You need to build a lasting culture!
I woke up this morning thinking about the basics. Fundamentals. Foundation. Check out this 2 minute video about how Michael Jordan became the greatest of all time (yes, the GOAT):
He spent all of his time on the fundamentals. In our organizations we can spend time on really frilly, fad ideas and concepts. But if we want to build an organizational culture worthy of being talked about in books like Good to Great we need to focus on the fundamentals.
Here are four fundamentals to practice over and over until they become a part of your organizational DNA:
Do what you say you will do
I remember hearing that parents would bribe their kids with, for example, candy, if the kid did something, only hoping the kid would forget about it by the time they got home. Kids don’t forget candy rewards! Same goes for our employees: when leadership says they will do something but they don’t do it, we remember. Once can be forgiven, twice is disappointing, three times feels like a habit. The problem is what this does to your culture. Your team will learn to not trust you’ll follow through on the simple things. That eroding trust will erode your culture, and you’ll see people leave your organization for a leader they can trust.
If this is a problem for anyone on your leadership, there are two easy solutions. First, follow through on what you say you will. If you absolutely can’t, or shouldn’t, then have very good communication about why you aren’t. Second, stop committing to things you shouldn’t commit to. When your commitments are of utmost importance, you only commit to things when you should.
Plan your hiring wisely to avoid knee-jerk actions
I’ve seen layoffs happen when they never should have. Over hiring or hiring the wrong people can be issues you don’t deal with when you create a real talent acquisition plan. If you continue to have problems with this, please hire a consultant to help you. Mistakes in hiring impacts people, their families, and others around them. The need to do layoffs can add undue stress to your entire organization and decrease confidence from your team in your leadership (see a theme?). Hiring is tricky, and planning your talent needs for the next year or longer can be hard. But there are experts who can help you make sure you are planning wisely to avoid the problems associated with hiring mistakes.
Your strategic roadmap: Plan, communicate, have consistency
Your team wants to feel confident they are investing their time, career, and future in the right organization and leader. When you create a strategic roadmap, and communicate that roadmap, they can feel confident in the future of the organization, your products and services, and their future. Of course things change… we know that. They know that. But having a plan that makes sense, and takes into consideration competition and market opportunities, as well as any market threats to your organization, can help instill that confidence. Then consistently work on your roadmap. Communicate changes that come up with your team, perhaps explaining why things change. I’ve worked with leaders who are continually changing things and the changes confuse everyone. Be careful to make strategic changes that make sense, and communicate the whats and whys of those changes.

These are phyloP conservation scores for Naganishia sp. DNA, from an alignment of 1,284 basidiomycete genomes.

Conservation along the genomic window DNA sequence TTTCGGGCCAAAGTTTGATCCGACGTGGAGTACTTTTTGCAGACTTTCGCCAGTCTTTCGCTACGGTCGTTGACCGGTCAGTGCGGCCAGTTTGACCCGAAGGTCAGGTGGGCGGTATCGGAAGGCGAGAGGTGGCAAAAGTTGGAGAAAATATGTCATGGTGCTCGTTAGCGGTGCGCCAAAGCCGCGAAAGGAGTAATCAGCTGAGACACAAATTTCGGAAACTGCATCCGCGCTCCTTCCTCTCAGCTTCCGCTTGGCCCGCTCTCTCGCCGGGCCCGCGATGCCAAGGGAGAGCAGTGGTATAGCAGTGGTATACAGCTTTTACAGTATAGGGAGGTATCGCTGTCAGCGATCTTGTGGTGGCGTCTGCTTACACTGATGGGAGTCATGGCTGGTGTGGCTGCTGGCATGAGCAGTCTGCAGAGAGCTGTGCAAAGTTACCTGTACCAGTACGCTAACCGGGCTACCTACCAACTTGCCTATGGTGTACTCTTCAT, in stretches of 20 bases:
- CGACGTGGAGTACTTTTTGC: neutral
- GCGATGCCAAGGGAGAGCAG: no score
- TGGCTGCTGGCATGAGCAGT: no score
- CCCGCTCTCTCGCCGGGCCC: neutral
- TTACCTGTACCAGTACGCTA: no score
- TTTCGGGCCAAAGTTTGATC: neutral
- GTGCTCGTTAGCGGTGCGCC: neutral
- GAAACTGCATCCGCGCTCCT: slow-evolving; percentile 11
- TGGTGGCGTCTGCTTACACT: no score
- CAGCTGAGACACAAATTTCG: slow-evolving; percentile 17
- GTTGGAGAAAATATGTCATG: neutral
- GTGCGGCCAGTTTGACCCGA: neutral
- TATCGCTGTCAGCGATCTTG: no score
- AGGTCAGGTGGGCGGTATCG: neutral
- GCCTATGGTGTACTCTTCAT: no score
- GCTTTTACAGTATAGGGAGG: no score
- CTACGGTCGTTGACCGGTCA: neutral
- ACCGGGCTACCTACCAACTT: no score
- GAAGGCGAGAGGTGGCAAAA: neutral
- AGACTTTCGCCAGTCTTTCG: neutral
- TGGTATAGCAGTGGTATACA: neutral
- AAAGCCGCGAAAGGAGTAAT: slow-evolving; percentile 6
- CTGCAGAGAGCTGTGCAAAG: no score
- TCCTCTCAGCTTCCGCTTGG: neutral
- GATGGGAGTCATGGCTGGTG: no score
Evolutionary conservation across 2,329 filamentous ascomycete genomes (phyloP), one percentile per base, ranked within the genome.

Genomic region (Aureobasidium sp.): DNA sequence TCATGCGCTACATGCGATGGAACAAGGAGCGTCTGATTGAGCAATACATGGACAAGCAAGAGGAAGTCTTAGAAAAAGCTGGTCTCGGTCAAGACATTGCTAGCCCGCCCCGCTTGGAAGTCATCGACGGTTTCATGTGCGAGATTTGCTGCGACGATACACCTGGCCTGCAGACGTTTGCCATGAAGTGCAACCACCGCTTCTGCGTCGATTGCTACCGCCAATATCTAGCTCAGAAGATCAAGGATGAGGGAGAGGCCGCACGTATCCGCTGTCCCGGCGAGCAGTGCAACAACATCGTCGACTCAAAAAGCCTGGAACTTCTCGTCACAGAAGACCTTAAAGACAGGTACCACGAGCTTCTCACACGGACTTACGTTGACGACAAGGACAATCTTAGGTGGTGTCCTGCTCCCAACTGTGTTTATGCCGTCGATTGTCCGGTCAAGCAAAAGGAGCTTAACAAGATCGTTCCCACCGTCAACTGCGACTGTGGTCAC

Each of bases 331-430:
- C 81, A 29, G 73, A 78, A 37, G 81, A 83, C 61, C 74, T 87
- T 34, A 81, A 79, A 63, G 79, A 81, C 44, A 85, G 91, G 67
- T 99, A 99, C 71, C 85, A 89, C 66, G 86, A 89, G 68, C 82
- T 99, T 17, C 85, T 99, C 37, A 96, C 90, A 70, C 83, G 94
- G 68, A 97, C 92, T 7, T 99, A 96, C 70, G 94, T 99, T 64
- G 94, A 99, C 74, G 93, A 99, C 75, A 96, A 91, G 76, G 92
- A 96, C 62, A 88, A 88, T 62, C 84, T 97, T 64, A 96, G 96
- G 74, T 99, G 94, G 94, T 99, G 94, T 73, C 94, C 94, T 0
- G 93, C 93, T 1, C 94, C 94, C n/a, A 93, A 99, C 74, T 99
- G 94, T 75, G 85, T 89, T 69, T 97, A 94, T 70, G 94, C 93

Include your team in failures and success
Ownership and responsibility are key to building culture. I’m not talking about equity ownership… that’s another conversation for another post. I’m talking about taking ownership of problems, failures, wins, etc. Your team needs to know you trust them to make decisions. If they make a bad decision, help them learn from it and move on. There is a lot written about failing fast and moving on as a success strategy. The key, I think, is that your team doesn’t pass blame (and, you don’t pass blame) for failures.
On the flip side, give your employees ownership in success. I remember early in my career I made a sale (I wasn’t in sales, but I was in the right place at the right time), and I hardly got a “good job.” Getting a commission or bonus would have been gratifying, but to not even get recognition, privately or within the organization, felt demoralizing. When your team does good things they should be rewarded. This creates a culture of results and recognition. If you didn’t know, this is a core service Snowfly offers… click the Contact Us link below to learn about our incentives, performance, rewards, and recognition system.
There are more fundamentals, I’m sure. I hope you come up with your own list with your executives and managers, and talk about the fundamentals your team needs to practice, and focus on, daily.
At Snowfly, we are a bit obsessed with organizational culture. We know that having a positive culture improves lives. You can’t go to a big-box store and buy culture. You can’t order it from Amazon. You can’t even read a book, or this blog post, and get a great culture. It takes consistent work, and focus, on fundamentals.
We can help with that. We are helping different organizations build culture based on fundamentals. Want to see how? Reach out to us: